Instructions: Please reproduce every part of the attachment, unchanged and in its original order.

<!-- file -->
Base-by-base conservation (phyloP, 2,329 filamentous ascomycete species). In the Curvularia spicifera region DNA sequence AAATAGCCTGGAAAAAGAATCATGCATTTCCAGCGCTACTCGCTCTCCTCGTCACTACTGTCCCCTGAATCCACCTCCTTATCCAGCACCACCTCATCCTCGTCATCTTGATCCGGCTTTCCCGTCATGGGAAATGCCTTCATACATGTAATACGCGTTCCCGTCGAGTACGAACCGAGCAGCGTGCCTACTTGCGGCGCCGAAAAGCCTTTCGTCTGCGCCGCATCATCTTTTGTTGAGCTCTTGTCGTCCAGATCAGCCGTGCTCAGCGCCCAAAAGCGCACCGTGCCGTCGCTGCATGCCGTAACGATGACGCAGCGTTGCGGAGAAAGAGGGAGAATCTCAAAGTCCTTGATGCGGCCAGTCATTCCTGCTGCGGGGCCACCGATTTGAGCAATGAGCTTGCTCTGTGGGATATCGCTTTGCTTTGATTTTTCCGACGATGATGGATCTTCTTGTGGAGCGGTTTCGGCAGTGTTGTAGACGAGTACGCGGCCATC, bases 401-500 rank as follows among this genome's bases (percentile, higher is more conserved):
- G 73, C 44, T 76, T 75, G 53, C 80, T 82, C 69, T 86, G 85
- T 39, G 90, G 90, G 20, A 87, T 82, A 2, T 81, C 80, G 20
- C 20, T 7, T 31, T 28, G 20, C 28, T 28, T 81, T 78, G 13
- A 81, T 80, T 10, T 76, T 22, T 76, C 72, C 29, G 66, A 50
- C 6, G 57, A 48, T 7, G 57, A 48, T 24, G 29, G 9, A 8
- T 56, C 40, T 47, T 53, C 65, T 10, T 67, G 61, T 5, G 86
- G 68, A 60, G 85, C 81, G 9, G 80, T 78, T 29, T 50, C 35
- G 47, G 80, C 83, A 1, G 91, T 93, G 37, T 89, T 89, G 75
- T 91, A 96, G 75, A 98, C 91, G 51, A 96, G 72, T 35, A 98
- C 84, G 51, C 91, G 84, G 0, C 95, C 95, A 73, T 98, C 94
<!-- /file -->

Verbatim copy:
Base-by-base conservation (phyloP, 2,329 filamentous ascomycete species). In the Curvularia spicifera region DNA sequence AAATAGCCTGGAAAAAGAATCATGCATTTCCAGCGCTACTCGCTCTCCTCGTCACTACTGTCCCCTGAATCCACCTCCTTATCCAGCACCACCTCATCCTCGTCATCTTGATCCGGCTTTCCCGTCATGGGAAATGCCTTCATACATGTAATACGCGTTCCCGTCGAGTACGAACCGAGCAGCGTGCCTACTTGCGGCGCCGAAAAGCCTTTCGTCTGCGCCGCATCATCTTTTGTTGAGCTCTTGTCGTCCAGATCAGCCGTGCTCAGCGCCCAAAAGCGCACCGTGCCGTCGCTGCATGCCGTAACGATGACGCAGCGTTGCGGAGAAAGAGGGAGAATCTCAAAGTCCTTGATGCGGCCAGTCATTCCTGCTGCGGGGCCACCGATTTGAGCAATGAGCTTGCTCTGTGGGATATCGCTTTGCTTTGATTTTTCCGACGATGATGGATCTTCTTGTGGAGCGGTTTCGGCAGTGTTGTAGACGAGTACGCGGCCATC, bases 401-500 rank as follows among this genome's bases (percentile, higher is more conserved):
- G 73, C 44, T 76, T 75, G 53, C 80, T 82, C 69, T 86, G 85
- T 39, G 90, G 90, G 20, A 87, T 82, A 2, T 81, C 80, G 20
- C 20, T 7, T 31, T 28, G 20, C 28, T 28, T 81, T 78, G 13
- A 81, T 80, T 10, T 76, T 22, T 76, C 72, C 29, G 66, A 50
- C 6, G 57, A 48, T 7, G 57, A 48, T 24, G 29, G 9, A 8
- T 56, C 40, T 47, T 53, C 65, T 10, T 67, G 61, T 5, G 86
- G 68, A 60, G 85, C 81, G 9, G 80, T 78, T 29, T 50, C 35
- G 47, G 80, C 83, A 1, G 91, T 93, G 37, T 89, T 89, G 75
- T 91, A 96, G 75, A 98, C 91, G 51, A 96, G 72, T 35, A 98
- C 84, G 51, C 91, G 84, G 0, C 95, C 95, A 73, T 98, C 94